Bradley Manning also released information about the men who continue to be wrongly held in indefinite detention at the U.S. prison at Guantanamo, Cuba. Over one hundred of these prisoners have been carrying out a long, indefinite hunger strike, and 45 of them are being force-fed by U.S. soldiers. This intolerable situation continues to undermine U.S. claims to promote freedom and democracy, compromising the standing of the US in the world and diminishing US moral authority.
Bradley Manning’s courageous action, for which he has three times been nominated for the Nobel Peace Prize, was an inspiration to others, including Edward Snowden, who recently revealed massive U.S. government surveillance in the U.S. and also against European governments and citizens.
We are concerned that the U.S. administration’s war on whistleblowers such as Edward Snowden and Bradley Manning is a deterrent to the process of democracy in both the United States and Europe.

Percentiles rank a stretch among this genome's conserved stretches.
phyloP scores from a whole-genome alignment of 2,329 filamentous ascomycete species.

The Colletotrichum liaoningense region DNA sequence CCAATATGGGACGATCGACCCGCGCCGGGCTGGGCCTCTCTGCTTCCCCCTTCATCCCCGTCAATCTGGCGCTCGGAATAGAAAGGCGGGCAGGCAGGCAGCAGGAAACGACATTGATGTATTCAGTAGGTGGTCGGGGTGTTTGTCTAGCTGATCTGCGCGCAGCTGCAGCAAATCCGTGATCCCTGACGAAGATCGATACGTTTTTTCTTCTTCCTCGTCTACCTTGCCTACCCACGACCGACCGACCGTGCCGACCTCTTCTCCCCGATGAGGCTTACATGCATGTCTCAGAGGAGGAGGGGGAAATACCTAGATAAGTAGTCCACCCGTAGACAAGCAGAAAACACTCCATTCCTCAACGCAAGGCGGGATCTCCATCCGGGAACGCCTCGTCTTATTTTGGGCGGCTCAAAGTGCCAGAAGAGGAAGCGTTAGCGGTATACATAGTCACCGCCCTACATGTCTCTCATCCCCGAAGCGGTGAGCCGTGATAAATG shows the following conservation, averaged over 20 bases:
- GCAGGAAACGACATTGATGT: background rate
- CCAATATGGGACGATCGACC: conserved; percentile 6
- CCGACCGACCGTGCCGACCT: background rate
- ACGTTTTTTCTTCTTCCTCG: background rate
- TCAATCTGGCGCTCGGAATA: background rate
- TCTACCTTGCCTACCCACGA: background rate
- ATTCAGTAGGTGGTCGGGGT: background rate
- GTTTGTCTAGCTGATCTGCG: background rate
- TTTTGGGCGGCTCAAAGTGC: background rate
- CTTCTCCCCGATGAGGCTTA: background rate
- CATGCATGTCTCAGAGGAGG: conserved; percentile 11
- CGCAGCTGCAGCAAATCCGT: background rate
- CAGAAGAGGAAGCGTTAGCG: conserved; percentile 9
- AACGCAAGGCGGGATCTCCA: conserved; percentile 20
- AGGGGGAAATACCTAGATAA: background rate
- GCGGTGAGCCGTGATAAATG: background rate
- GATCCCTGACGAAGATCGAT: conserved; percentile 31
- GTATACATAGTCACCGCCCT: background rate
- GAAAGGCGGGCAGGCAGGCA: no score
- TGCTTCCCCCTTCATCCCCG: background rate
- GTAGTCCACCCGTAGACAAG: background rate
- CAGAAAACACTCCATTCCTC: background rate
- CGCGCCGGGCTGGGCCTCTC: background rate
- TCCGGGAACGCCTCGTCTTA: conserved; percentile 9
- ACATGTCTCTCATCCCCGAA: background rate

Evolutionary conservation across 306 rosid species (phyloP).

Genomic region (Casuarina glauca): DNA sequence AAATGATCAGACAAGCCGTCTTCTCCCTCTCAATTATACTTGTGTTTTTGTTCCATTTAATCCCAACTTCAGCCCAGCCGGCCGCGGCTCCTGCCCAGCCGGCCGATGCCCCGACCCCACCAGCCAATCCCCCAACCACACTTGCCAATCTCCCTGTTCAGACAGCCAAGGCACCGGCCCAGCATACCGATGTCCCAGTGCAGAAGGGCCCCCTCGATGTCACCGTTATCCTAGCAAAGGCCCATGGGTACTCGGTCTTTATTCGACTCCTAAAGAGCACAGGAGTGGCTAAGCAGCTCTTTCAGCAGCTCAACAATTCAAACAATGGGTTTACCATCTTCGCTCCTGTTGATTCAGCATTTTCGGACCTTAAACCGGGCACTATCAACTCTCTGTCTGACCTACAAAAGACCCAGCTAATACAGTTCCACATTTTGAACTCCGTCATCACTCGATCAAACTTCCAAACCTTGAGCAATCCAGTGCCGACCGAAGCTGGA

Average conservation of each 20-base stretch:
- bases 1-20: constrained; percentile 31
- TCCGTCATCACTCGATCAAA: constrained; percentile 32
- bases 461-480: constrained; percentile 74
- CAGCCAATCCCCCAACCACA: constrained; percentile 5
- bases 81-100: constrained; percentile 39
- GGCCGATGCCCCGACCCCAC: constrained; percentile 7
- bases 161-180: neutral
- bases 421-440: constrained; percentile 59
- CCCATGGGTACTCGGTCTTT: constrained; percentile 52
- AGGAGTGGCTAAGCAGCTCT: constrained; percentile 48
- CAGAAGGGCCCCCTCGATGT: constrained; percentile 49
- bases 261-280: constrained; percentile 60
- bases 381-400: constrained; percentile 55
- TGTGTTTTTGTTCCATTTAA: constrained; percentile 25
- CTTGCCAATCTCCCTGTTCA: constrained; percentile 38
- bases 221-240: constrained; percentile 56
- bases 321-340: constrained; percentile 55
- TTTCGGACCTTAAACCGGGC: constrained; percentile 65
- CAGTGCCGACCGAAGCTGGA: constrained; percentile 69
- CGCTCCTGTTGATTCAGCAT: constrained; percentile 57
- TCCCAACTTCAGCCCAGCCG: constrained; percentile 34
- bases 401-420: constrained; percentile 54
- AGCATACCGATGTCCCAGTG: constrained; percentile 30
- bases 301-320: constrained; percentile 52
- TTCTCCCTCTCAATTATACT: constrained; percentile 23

We hereby urge you to end the persecution of Bradley Manning, a young gay man who has been imprisoned for over three years, including ten months in solitary confinement, under conditions that the UN Special Rapporteur on Torture Juan Mendez deemed “cruel and abusive.” Bradley Manning has already suffered too much, and he should be freed as soon as humanly possible.
Marisa Matias, Member of the European Parliament, Portugal
Christian Engström, Member of the European Parliament, Sweden
Ana Maria Gomes, Member of the European Parliament, Portugal
Gabi Zimmer, Member of the European Parliament, Germany
Paul Murphy, Member of the European Parliament, Ireland
Sabine Wils, Member of the European Parliament, Germany
Jacky Henin, Member of the European Parliament, France
Alda Sousa, Member of the European Parliament, Portugal
Martina Anderson, Member of the European Parliament, Ireland
Nikola Vuljanić, Member of the European Parliament, Kroatia
Sabine Lösing, Member of the European Parliament, Germany
Lothar Bisky, Member of the European Parliament, Germany
Helmut Scholz, Member of the European Parliament, Germany
Willy Meyer, Member of the European Parliament, Spain
Mikael Gustafsson, Member of the European Parliament, Sweden
Marie-Christine Vergiat, Member of the European Parliament, France
Patrick Le Hyaric, Member of the European Parliament, France